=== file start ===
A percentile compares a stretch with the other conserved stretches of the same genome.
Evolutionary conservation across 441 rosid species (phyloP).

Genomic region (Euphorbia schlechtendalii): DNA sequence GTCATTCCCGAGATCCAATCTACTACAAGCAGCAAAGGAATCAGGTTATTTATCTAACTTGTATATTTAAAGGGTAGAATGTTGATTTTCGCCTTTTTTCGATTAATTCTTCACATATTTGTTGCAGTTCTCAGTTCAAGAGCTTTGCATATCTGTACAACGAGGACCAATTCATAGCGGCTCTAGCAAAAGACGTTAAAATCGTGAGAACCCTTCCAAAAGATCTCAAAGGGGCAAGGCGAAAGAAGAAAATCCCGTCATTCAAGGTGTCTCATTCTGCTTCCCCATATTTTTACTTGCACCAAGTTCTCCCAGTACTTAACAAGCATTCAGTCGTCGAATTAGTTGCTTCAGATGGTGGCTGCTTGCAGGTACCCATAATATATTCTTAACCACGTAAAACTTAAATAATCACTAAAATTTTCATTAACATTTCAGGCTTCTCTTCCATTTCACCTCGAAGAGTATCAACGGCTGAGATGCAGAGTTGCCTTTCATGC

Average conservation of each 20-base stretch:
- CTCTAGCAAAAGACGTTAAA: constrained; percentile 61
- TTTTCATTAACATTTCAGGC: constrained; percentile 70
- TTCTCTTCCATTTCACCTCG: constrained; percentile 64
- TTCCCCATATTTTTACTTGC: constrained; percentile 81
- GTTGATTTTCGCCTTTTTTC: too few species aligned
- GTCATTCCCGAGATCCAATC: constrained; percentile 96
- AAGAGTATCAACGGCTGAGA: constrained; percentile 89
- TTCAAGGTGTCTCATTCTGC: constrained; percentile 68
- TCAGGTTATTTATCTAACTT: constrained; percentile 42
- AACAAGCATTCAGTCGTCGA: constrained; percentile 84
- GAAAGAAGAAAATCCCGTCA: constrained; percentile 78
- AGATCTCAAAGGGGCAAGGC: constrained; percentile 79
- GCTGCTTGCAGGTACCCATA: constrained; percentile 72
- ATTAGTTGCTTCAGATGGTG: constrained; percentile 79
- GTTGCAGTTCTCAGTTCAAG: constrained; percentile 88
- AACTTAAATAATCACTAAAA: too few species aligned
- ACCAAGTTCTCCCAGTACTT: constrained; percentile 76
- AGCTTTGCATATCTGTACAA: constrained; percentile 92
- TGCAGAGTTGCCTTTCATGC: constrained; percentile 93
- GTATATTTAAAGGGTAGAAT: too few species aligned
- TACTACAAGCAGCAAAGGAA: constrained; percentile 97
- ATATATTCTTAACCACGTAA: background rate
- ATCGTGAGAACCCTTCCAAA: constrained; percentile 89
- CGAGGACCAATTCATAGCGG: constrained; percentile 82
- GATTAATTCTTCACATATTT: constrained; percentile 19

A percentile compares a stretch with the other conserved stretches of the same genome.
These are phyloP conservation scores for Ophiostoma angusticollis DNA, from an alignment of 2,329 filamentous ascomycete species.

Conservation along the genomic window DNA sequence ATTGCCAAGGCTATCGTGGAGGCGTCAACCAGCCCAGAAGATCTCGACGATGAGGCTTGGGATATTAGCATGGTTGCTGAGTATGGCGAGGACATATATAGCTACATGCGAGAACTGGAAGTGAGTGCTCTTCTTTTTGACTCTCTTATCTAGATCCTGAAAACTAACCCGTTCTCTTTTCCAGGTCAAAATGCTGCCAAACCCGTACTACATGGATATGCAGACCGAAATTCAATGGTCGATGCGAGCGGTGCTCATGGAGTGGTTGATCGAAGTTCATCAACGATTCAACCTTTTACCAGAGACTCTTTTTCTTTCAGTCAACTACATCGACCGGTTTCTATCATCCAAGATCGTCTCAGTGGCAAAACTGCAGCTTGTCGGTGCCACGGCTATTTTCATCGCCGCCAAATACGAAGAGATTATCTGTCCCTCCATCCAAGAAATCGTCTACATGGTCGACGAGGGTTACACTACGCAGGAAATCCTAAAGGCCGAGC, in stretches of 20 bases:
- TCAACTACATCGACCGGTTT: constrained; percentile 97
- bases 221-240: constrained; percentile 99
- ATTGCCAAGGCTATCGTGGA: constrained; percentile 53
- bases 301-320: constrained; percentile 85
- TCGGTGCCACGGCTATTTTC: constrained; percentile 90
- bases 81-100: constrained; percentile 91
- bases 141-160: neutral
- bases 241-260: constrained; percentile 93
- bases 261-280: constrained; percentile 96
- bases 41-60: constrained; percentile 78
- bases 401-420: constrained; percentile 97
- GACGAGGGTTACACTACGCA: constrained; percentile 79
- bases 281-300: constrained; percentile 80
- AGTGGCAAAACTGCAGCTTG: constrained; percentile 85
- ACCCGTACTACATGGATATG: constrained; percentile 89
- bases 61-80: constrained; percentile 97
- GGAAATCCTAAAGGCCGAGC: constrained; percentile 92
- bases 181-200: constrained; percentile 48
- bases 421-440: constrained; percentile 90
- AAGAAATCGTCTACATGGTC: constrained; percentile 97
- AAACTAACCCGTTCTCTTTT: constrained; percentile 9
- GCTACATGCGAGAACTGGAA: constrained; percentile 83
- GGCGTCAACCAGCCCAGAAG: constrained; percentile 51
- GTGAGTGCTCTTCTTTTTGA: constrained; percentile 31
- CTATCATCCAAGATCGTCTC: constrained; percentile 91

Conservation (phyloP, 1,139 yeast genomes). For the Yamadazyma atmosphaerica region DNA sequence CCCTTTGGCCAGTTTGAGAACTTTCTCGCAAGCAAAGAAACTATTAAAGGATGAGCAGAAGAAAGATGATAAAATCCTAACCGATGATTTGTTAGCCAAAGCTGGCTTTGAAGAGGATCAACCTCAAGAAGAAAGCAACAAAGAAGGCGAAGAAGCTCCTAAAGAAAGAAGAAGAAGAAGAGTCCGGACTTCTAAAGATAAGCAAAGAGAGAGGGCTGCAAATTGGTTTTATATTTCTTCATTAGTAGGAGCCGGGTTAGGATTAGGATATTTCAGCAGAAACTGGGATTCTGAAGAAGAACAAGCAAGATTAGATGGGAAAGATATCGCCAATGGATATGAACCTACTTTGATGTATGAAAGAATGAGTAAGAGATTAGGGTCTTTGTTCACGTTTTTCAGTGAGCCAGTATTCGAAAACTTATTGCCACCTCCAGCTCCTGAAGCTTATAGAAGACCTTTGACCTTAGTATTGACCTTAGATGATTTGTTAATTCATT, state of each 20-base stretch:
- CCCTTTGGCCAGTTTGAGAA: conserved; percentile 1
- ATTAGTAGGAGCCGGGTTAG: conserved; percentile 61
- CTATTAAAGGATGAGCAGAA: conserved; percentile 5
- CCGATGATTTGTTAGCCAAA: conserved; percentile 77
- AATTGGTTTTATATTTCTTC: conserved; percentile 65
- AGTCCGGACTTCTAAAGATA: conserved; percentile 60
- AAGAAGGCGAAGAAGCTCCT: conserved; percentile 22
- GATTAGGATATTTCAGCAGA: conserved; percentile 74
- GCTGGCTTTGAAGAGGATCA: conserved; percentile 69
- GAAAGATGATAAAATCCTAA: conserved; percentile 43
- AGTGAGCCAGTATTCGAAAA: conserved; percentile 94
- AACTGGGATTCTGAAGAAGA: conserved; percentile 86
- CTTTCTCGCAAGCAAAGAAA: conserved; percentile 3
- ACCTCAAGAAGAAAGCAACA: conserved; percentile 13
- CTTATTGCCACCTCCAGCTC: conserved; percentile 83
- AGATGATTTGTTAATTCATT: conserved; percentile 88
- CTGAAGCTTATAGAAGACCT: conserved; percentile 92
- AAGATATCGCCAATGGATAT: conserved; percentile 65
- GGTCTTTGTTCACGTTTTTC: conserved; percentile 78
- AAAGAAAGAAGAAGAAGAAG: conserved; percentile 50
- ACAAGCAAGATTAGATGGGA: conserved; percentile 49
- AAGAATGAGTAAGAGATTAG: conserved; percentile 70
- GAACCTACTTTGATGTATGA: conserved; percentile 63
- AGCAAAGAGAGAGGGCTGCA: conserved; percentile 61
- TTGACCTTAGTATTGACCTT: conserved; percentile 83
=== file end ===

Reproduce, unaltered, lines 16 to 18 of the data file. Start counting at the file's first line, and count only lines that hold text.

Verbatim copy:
- AGATCTCAAAGGGGCAAGGC: constrained; percentile 79
- GCTGCTTGCAGGTACCCATA: constrained; percentile 72
- ATTAGTTGCTTCAGATGGTG: constrained; percentile 79